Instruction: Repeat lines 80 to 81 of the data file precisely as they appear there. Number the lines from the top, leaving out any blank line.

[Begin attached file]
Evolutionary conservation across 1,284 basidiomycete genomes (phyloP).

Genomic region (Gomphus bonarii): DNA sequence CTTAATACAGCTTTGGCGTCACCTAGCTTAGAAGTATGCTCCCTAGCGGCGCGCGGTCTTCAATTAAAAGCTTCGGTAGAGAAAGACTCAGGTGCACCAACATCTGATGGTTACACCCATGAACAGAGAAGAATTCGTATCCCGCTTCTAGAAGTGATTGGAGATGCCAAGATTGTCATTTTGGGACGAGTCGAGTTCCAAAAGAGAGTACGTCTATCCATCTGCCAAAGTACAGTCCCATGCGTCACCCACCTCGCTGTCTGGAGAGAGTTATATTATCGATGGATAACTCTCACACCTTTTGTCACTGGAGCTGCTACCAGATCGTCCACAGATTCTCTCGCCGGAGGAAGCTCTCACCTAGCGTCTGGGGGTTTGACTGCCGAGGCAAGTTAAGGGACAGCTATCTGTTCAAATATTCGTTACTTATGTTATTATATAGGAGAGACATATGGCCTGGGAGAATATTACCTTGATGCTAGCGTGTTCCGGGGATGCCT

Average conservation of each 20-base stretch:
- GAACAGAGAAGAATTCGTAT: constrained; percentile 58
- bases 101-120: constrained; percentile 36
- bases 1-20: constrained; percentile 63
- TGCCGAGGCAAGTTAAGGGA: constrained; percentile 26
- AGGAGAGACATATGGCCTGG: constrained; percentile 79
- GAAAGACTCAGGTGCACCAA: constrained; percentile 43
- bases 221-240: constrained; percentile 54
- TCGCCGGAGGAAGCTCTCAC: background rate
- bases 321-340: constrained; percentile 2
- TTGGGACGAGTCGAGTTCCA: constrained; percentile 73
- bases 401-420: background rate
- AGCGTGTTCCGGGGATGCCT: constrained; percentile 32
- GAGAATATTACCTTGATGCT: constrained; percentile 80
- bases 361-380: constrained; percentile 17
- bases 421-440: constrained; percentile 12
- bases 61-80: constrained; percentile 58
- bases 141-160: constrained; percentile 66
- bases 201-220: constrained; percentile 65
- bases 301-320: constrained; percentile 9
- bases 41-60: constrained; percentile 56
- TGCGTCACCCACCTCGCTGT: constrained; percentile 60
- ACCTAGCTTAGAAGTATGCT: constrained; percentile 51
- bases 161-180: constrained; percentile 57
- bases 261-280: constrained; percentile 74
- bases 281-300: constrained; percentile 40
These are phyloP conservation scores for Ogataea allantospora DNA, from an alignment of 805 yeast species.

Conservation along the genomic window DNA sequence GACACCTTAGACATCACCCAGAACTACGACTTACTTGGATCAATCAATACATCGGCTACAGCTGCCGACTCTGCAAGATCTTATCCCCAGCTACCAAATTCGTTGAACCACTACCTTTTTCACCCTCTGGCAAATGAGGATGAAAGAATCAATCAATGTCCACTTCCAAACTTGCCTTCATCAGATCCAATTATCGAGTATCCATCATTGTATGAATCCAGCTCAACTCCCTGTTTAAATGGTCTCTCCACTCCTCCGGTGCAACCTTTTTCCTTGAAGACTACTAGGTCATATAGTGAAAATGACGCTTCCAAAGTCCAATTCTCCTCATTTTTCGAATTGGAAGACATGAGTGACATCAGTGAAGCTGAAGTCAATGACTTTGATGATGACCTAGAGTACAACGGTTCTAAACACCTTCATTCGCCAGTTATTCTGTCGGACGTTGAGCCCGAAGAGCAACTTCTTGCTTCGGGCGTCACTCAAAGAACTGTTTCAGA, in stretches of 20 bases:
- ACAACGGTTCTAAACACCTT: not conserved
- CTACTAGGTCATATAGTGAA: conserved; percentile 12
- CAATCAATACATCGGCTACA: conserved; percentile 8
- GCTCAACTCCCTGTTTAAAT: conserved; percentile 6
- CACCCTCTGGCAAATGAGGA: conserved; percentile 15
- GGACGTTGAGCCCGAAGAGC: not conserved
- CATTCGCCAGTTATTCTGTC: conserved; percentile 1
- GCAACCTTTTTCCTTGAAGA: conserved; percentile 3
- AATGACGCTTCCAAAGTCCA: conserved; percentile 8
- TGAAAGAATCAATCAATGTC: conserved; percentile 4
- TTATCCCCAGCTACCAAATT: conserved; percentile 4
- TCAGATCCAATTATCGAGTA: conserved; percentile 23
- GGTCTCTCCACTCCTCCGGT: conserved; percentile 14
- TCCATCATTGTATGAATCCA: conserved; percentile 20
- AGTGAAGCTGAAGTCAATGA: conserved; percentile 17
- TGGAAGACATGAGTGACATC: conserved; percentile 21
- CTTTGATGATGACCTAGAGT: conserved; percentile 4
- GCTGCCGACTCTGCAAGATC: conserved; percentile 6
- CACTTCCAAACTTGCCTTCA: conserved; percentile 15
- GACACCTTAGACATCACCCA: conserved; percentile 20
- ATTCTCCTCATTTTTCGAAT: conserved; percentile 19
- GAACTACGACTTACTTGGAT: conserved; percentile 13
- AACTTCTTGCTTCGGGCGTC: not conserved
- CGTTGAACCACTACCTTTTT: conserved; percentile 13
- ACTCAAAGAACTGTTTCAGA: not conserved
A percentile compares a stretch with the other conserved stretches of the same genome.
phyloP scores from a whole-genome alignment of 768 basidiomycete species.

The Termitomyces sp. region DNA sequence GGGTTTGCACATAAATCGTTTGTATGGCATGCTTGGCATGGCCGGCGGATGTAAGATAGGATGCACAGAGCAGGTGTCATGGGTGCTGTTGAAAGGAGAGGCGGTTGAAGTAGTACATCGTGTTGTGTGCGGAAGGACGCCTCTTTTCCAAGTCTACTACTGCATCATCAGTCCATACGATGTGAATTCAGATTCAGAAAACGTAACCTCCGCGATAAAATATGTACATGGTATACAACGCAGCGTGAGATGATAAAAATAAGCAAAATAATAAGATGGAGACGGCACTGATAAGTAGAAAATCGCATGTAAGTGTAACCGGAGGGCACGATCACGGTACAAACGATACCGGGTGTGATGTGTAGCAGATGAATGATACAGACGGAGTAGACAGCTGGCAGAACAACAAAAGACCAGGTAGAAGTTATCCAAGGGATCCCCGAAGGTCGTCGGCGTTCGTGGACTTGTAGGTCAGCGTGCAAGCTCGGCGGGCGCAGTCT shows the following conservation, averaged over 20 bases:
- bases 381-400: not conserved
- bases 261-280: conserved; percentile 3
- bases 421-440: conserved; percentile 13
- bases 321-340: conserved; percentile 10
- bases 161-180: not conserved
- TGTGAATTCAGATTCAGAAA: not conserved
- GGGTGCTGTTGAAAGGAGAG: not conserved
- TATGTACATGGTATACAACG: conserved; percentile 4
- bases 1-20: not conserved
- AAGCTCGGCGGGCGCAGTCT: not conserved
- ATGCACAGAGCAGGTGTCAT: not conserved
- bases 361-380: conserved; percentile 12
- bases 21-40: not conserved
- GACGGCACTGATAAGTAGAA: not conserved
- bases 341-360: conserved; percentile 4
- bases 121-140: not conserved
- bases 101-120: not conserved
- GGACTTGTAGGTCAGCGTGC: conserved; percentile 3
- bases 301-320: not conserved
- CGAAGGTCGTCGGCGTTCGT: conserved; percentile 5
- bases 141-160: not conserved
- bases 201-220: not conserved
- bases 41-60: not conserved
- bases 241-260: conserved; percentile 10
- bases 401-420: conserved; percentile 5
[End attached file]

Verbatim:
- bases 201-220: not conserved
- bases 41-60: not conserved